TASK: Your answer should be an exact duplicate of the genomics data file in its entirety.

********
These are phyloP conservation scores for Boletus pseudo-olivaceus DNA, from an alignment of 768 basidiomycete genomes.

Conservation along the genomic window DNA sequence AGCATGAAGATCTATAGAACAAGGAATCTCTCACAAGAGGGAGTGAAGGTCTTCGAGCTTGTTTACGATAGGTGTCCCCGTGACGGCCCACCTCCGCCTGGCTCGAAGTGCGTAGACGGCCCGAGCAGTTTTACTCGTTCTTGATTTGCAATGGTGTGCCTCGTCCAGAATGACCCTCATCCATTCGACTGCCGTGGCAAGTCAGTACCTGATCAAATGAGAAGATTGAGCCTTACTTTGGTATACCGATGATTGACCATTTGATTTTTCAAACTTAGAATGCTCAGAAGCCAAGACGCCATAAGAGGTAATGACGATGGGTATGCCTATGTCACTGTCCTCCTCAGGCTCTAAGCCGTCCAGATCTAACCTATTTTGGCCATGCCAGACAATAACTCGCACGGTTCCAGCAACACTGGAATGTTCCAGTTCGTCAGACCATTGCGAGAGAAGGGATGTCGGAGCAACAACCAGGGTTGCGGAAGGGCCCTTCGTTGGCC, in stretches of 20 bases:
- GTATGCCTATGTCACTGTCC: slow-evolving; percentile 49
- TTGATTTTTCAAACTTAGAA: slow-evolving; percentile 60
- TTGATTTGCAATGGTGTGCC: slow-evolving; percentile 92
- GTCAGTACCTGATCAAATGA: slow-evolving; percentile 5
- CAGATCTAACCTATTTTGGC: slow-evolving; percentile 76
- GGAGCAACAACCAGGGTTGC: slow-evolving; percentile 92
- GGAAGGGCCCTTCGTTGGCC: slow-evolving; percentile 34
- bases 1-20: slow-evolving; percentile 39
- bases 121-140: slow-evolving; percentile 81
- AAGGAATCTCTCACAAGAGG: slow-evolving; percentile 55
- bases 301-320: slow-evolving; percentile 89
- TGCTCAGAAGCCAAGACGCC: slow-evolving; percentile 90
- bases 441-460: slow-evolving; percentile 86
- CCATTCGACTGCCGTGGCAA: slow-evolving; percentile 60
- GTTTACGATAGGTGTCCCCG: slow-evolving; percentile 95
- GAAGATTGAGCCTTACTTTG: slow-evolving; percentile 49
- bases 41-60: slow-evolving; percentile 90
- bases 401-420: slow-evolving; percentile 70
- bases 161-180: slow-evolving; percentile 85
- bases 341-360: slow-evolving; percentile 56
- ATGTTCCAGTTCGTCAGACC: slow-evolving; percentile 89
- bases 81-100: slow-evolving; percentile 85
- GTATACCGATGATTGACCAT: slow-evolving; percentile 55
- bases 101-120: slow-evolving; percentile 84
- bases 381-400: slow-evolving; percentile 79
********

These are phyloP conservation scores for Boletus pseudo-olivaceus DNA, from an alignment of 768 basidiomycete genomes.

Conservation along the genomic window DNA sequence AGCATGAAGATCTATAGAACAAGGAATCTCTCACAAGAGGGAGTGAAGGTCTTCGAGCTTGTTTACGATAGGTGTCCCCGTGACGGCCCACCTCCGCCTGGCTCGAAGTGCGTAGACGGCCCGAGCAGTTTTACTCGTTCTTGATTTGCAATGGTGTGCCTCGTCCAGAATGACCCTCATCCATTCGACTGCCGTGGCAAGTCAGTACCTGATCAAATGAGAAGATTGAGCCTTACTTTGGTATACCGATGATTGACCATTTGATTTTTCAAACTTAGAATGCTCAGAAGCCAAGACGCCATAAGAGGTAATGACGATGGGTATGCCTATGTCACTGTCCTCCTCAGGCTCTAAGCCGTCCAGATCTAACCTATTTTGGCCATGCCAGACAATAACTCGCACGGTTCCAGCAACACTGGAATGTTCCAGTTCGTCAGACCATTGCGAGAGAAGGGATGTCGGAGCAACAACCAGGGTTGCGGAAGGGCCCTTCGTTGGCC, in stretches of 20 bases:
- GTATGCCTATGTCACTGTCC: slow-evolving; percentile 49
- TTGATTTTTCAAACTTAGAA: slow-evolving; percentile 60
- TTGATTTGCAATGGTGTGCC: slow-evolving; percentile 92
- GTCAGTACCTGATCAAATGA: slow-evolving; percentile 5
- CAGATCTAACCTATTTTGGC: slow-evolving; percentile 76
- GGAGCAACAACCAGGGTTGC: slow-evolving; percentile 92
- GGAAGGGCCCTTCGTTGGCC: slow-evolving; percentile 34
- bases 1-20: slow-evolving; percentile 39
- bases 121-140: slow-evolving; percentile 81
- AAGGAATCTCTCACAAGAGG: slow-evolving; percentile 55
- bases 301-320: slow-evolving; percentile 89
- TGCTCAGAAGCCAAGACGCC: slow-evolving; percentile 90
- bases 441-460: slow-evolving; percentile 86
- CCATTCGACTGCCGTGGCAA: slow-evolving; percentile 60
- GTTTACGATAGGTGTCCCCG: slow-evolving; percentile 95
- GAAGATTGAGCCTTACTTTG: slow-evolving; percentile 49
- bases 41-60: slow-evolving; percentile 90
- bases 401-420: slow-evolving; percentile 70
- bases 161-180: slow-evolving; percentile 85
- bases 341-360: slow-evolving; percentile 56
- ATGTTCCAGTTCGTCAGACC: slow-evolving; percentile 89
- bases 81-100: slow-evolving; percentile 85
- GTATACCGATGATTGACCAT: slow-evolving; percentile 55
- bases 101-120: slow-evolving; percentile 84
- bases 381-400: slow-evolving; percentile 79